"As above, so below." So said medieval European alchemists and astrologers. The idea that the lives of ordinary people reflect broader universal patterns harks back to the earliest beliefs of Hindus, Buddhists and Hebrews, among others, for whom the triangle was an important symbol. Triangles also play an important part in Serra Fels' "blueprint" paintings and wood sculptures at Parse.
Echoes of the Hindu Shri Yantra, the sacred mandala for the origins of time and space, as well as the geometric Hebrew kabbalah, appear everywhere in her works, which Fels says reflect all of the people whose personal and social histories, as well as DNA, go into the making of a single individual. Painted with a thin pigment wash on antique French meteorological tables, they suggest mysterious diagrams, perhaps of the arcane secrets of the soul, or maybe mystical alchemical algorithms of how many angels can fit on an atom of DNA. While visually intriguing, their effectiveness reflects the way they resonate with an aura of concealed yet extensive esoteric knowledge.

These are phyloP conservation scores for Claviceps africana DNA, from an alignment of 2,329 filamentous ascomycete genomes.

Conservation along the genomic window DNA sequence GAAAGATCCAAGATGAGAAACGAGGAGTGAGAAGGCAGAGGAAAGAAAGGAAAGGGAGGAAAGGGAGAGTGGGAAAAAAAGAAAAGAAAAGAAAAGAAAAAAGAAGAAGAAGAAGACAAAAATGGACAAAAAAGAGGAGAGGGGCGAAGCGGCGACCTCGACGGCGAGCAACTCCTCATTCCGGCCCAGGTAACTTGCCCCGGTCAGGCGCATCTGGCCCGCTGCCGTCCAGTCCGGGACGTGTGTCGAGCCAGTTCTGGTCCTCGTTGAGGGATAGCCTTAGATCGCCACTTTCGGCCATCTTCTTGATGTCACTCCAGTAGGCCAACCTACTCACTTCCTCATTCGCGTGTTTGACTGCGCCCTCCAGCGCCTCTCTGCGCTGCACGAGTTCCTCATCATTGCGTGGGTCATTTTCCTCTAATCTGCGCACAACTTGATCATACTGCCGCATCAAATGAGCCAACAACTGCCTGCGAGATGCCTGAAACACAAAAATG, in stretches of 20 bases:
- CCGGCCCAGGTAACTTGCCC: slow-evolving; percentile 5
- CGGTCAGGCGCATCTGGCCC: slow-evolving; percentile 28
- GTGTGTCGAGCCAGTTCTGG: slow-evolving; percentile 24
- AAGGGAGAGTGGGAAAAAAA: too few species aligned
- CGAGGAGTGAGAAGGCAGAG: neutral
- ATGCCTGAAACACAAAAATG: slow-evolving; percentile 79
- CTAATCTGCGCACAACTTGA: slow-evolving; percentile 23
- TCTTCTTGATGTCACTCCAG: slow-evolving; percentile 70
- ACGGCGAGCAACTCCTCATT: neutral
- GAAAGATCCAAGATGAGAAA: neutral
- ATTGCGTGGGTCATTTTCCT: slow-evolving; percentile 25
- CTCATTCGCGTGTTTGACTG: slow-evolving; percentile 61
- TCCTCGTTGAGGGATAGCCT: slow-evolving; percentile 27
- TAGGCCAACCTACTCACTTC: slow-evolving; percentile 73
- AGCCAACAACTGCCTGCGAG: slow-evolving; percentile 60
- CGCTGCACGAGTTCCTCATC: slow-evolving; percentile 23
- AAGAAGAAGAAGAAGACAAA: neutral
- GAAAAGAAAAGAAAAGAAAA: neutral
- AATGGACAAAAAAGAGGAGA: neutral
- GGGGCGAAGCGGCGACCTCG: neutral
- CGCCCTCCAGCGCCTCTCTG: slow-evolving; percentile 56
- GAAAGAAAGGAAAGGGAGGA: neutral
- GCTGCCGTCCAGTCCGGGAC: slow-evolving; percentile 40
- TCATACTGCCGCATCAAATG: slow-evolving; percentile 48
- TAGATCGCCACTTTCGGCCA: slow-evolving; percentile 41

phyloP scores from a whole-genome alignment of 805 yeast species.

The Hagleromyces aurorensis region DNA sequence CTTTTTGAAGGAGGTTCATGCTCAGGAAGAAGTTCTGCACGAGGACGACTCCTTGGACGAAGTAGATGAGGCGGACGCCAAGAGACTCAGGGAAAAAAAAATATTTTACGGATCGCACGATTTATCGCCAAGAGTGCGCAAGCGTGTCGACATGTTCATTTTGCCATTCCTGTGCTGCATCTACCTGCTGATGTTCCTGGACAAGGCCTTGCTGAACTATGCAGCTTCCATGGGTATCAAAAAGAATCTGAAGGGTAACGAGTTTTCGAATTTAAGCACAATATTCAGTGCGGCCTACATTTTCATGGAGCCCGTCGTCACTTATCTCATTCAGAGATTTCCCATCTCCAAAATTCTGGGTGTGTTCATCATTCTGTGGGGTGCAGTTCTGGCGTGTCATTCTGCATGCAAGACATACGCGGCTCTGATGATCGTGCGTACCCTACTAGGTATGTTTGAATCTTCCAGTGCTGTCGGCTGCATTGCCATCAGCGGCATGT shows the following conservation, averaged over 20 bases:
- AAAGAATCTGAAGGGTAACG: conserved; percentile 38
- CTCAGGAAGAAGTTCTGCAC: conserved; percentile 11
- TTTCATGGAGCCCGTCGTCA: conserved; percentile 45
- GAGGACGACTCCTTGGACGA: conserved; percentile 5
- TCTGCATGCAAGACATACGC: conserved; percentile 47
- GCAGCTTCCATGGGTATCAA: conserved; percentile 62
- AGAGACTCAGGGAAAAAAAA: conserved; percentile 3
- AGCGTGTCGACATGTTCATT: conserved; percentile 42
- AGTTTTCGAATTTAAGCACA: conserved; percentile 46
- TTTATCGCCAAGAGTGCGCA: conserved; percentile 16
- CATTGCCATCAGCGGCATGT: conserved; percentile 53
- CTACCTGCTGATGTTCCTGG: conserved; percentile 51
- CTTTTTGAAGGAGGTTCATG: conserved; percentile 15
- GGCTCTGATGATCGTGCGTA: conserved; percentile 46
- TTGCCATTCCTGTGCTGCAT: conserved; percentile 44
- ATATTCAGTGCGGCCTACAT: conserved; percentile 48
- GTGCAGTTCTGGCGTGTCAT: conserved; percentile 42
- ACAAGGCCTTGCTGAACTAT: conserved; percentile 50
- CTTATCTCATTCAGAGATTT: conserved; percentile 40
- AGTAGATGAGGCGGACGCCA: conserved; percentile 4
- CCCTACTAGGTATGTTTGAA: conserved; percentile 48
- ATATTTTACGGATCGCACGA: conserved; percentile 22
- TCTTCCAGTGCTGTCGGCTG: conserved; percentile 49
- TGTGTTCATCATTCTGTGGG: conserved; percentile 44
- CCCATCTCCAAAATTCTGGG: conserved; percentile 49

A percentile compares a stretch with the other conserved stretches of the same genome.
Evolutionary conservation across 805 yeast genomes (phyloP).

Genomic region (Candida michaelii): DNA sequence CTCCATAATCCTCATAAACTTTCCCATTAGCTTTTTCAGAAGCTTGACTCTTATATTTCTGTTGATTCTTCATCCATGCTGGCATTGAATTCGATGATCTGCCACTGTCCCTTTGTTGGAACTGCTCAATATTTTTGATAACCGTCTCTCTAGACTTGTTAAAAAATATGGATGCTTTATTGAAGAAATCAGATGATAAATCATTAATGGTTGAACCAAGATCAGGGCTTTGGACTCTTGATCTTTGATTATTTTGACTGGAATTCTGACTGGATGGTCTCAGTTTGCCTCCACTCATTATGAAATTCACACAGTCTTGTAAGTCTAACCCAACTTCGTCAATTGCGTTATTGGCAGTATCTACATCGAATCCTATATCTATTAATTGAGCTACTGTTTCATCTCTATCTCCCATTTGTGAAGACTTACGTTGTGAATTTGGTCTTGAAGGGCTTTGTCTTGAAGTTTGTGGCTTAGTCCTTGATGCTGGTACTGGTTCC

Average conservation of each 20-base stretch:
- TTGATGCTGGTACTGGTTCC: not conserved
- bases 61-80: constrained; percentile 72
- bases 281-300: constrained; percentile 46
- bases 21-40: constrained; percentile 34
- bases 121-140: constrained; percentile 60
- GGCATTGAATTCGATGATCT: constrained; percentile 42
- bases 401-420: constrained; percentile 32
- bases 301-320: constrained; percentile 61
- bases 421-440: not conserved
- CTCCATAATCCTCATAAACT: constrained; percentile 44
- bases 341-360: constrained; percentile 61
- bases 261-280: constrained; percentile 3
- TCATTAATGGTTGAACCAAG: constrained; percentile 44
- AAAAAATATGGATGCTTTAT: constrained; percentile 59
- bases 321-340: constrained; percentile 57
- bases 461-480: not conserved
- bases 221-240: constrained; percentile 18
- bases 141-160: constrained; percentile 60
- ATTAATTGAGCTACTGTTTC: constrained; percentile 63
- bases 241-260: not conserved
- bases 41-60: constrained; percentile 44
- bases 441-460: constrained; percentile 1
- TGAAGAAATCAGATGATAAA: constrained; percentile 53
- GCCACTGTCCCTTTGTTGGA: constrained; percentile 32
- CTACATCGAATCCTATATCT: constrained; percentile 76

Similar triangulation appears in Fels' hutlike sculptural installations (pictured), and if they look familiar it may help to know she was one of the artists who created the Music Box installation of sonic shanties in Bywater earlier this year. These structures, which mirror the forms of rooftops or mountain ranges, are more precise and convey, on a smaller scale, that sense of mystery we associate with ancient obelisks and Egyptian pyramids. Constructed of antique wooden slats in receding triangular patterns with triangular doorways, they are imposing yet airy. Like the paintings, they suggest a sense of intimate personal space mingled with the impersonal mathematical geometry of the infinite, reminding us that according to Albert Einstein — as well as the ancient Hindu and Buddhist sages — time and space, like energy and matter, are one and the same. For Fels, dealing with the intimate, as well as the infinite, is all a matter of perspective. — D. ERIC BOOKHARDT